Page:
Jagraj Singh v. Jefferson Sessions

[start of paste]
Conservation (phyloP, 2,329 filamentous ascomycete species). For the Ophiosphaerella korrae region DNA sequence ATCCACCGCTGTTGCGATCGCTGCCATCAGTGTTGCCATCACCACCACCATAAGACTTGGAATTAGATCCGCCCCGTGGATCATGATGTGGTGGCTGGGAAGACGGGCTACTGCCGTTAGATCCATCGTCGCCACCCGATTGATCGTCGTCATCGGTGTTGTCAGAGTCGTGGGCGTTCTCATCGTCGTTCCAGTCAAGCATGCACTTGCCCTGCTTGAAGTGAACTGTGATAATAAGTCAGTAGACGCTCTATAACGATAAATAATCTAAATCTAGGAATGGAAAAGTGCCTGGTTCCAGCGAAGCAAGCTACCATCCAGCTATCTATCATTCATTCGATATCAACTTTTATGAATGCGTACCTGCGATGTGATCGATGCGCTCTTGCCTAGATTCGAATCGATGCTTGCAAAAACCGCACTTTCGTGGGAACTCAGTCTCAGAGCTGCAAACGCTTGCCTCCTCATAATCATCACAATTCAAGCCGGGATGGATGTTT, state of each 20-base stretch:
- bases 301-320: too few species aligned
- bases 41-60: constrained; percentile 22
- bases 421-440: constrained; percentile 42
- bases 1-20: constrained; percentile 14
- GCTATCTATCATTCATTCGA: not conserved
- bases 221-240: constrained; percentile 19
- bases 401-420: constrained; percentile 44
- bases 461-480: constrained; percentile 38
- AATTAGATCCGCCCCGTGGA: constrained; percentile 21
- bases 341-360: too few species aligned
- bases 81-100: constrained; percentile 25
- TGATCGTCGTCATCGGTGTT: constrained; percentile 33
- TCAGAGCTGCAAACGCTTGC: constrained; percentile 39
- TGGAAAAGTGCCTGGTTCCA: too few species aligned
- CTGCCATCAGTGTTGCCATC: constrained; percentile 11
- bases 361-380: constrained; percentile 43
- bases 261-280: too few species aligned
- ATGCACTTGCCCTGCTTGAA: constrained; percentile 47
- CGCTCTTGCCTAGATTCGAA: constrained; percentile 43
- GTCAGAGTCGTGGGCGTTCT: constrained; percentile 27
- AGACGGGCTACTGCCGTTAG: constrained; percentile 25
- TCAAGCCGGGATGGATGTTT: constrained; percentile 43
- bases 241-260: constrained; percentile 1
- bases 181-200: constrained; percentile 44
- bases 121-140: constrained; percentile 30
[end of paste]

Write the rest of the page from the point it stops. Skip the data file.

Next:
FILED NOT FOR PUBLICATION MAR 15 2018 UNITED STATES COURT OF APPEALS MOLLY C. DWYER, CLERK U.S. COURT OF APPEALS FOR THE NINTH CIRCUIT JAGRAJ SINGH, No. 15-71074 Petitioner, Agency No. A087-534-545 v. MEMORANDUM* JEFFERSON B. SESSIONS III, Attorney General, Respondent. On Petition for Review of an Order of the Board of Immigration Appeals Submitted March 13, 2018** San Francisco, California Before: WATFORD and FRIEDLAND, Circuit Judges, and FEINERMAN,*** District Judge. * This disposition is not appropriate for publication and is not precedent except as provided by Ninth Circuit Rule 36-3. ** The panel unanimously concludes this case is suitable for decision without oral argument. See Fed. R. App. P. 34(a)(2). *** The Honorable Gary Feinerman, United States District Judge for the Northern District of Illinois, sitting by designation. Page 2 of 3 Jagraj Singh challenges the Board of Immigration Appeals’ denial of his application for asylum, withholding of removal, and relief under the Convention Against Torture. The Immigration Judge (IJ) concluded that the testimony Singh offered in support of his application was not credible because he could not provide meaningful answers when questioned about his political party’s platform, and his testimony was evasive and inconsistent. The BIA found no clear error in the IJ’s determination, and we hold that substantial evidence supports it. Singh testified that he belonged to the Shiromani Akali Dal Mann (SADM) political party in India, yet he was unable to explain basic elements of the party’s platform, including the meaning of Khalistan. Contrary to Singh’s argument, reports in the record indicate that the Khalistan movement is a central tenet of the SADM party. The record also supports the agency’s conclusion that Singh gave inconsistent and evasive testimony when questioned about his experience in India after he was released from police custody. Singh’s declaration in support of his asylum application stated that after he was released, he avoided contact with police and stayed out of trouble. Yet Singh testified that police continued to harass him after he was released. When pressed on this claim, Singh’s answers were nonresponsive and vague. Page 3 of 3 The record does not compel the conclusion that Singh testified credibly. In the absence of credible testimony, Singh failed to establish eligibility for asylum or withholding of removal. See Farah v. Ashcroft, 348 F.3d 1153, 1156 (9th Cir. 2003). Singh’s request for relief under the Convention Against Torture fails as well because it is based on the same testimony the agency deemed not credible. See id. at 1157. PETITION FOR REVIEW DENIED. 15-71074 Court of Appeals for the Ninth Circuit ca9 9th Cir. Jagraj Singh v. Jefferson Sessions 15 March 2018 Agency Unpublished 28a441bb78de8610af2be612e7333a221e11e196

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